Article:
I remember it was at the annual school fête. I would have been eight years old. A hand-lettered sign promised fortunes told, and so I went into the tent. I sat down at the table, across from my bluff Class 2 teacher, Mrs Feitosa. She wore a turban and a purple cape, while I was Julius Caesar, draped in a sheet. Everyone dressed up for the fête, and I had been deeply impressed by our lessons that year about the Romans. I recall it being a hot, Brazilian day.
Mrs Feitosa carefully laid out the cards on the table; they were unlike those with which I had seen my Mother playing solitaire. Most of what she said I can no longer recall, nor do I remember what suits were spread out. But I clearly see her tutting at one of the tarot, and hear her informing me, in her stern and matronly voice, it foretold of a lifelong opposition, of someone who would always be an obstacle, a barrier. Someone, not something. I was rather scared.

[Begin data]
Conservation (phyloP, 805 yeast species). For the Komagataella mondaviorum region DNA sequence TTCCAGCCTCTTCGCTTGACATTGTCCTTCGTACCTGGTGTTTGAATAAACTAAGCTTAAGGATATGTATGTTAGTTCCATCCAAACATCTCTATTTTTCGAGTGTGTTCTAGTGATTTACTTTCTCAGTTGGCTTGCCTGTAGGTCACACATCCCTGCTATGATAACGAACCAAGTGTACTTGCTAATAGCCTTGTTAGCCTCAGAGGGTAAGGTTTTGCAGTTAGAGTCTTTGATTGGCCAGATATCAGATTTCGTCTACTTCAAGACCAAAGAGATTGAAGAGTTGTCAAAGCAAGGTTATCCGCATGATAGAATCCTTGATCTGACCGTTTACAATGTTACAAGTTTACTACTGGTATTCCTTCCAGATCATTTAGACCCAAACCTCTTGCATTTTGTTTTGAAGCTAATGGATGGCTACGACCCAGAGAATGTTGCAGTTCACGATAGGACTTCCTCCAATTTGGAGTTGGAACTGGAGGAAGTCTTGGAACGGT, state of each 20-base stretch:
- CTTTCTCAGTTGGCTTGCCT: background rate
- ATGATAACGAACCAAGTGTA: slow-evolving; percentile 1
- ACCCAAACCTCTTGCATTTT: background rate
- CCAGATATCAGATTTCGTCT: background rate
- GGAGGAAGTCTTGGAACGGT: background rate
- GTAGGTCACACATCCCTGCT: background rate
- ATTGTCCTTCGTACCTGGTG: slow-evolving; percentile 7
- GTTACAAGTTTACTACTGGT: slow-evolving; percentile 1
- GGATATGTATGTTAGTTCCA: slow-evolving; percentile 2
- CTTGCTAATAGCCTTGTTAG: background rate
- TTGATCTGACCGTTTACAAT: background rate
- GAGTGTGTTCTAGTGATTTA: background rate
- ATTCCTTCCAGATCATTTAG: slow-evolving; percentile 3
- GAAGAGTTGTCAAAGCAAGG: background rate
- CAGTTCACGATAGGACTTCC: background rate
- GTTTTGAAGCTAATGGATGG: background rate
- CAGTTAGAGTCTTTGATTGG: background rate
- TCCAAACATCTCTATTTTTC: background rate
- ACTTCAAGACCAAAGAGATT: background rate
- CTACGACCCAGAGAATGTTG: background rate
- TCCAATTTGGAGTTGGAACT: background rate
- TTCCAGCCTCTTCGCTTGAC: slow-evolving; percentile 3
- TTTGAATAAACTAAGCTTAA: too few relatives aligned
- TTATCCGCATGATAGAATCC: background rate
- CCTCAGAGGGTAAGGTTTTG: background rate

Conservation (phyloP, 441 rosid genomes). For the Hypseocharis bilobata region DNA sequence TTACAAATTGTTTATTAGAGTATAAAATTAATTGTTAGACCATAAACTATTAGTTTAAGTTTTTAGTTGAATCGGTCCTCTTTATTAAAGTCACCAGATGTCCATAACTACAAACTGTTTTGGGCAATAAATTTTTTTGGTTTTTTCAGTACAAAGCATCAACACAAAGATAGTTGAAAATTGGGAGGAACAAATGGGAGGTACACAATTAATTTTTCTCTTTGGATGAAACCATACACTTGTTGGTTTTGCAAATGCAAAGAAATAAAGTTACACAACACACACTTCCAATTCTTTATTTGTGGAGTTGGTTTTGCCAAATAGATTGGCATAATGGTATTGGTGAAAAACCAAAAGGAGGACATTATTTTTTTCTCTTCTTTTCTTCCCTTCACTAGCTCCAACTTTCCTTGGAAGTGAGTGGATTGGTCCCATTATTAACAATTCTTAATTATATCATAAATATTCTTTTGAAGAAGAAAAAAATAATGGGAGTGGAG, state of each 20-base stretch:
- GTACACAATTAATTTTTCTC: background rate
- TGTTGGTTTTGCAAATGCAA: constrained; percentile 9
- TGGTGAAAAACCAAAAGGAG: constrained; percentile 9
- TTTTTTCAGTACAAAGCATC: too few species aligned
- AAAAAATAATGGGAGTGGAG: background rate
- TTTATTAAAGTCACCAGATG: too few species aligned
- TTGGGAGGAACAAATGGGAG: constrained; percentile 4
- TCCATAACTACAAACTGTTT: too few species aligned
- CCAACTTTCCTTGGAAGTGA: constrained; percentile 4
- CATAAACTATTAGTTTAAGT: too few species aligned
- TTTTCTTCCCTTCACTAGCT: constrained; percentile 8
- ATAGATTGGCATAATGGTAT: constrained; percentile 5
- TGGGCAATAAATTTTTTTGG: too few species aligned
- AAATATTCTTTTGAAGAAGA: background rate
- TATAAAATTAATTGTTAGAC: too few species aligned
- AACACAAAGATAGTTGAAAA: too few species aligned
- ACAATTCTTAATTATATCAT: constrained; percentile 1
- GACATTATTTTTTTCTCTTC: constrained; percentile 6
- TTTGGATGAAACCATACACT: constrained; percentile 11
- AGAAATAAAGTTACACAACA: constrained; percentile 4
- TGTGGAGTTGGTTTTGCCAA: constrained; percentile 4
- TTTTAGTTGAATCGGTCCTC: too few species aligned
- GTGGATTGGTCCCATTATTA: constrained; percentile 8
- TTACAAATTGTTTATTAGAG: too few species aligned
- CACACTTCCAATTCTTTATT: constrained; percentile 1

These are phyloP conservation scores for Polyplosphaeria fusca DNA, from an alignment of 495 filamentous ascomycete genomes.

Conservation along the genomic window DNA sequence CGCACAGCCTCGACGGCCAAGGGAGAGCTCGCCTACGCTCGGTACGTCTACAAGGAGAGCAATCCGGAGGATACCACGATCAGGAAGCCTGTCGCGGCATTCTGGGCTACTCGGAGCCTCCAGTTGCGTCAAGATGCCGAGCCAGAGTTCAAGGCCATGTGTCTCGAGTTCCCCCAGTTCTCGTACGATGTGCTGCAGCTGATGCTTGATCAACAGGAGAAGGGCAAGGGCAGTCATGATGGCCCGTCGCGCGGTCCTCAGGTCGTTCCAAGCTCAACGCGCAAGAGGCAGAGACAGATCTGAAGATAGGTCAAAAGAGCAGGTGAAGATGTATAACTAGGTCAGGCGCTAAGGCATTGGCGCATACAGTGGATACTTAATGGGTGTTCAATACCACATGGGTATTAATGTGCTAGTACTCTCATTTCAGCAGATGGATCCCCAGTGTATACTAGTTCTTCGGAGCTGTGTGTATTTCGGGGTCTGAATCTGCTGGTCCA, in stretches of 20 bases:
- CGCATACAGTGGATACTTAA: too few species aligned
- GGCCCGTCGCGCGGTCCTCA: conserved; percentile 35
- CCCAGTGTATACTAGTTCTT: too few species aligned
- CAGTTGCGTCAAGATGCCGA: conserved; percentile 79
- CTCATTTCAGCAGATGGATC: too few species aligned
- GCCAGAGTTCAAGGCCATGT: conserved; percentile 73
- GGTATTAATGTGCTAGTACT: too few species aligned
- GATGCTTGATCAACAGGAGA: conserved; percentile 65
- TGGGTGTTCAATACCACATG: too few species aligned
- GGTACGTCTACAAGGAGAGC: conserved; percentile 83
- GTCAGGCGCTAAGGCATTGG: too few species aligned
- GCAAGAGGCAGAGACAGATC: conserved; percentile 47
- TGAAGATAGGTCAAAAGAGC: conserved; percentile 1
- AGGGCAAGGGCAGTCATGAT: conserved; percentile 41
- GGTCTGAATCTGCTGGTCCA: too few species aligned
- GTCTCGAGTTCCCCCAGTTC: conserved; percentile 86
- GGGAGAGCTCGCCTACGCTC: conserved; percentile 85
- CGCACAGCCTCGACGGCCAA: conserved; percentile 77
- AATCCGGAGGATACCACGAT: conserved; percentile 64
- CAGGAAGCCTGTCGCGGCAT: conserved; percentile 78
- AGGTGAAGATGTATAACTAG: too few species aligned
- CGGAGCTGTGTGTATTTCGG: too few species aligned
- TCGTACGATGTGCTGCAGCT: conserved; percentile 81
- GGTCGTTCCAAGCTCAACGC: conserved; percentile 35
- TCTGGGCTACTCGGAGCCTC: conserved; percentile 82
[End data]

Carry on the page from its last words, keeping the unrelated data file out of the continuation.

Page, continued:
Throughout my childhood the memory would surface occasionally and I would ponder upon it, unable to fathom who might be my opponent. This continued even after childish credulity gave way to skepticism in all things divinatory. Then a few years ago, I thought I had figured it out; in a flash of revelation, I realized who had been and was still my obstacle. Someone very close to me.
More recently I was reflecting once --idly, I thought-- on the mystic Mrs Feitosa. And I was suddenly mugged by the realization that I had been wrong. In fact I had been, was, and could continue to be, my own lifelong nemesis.
Dead Can Dance - Song of the Sibyl (buy here or e-here)
Shriekback - Nemesis (buy here)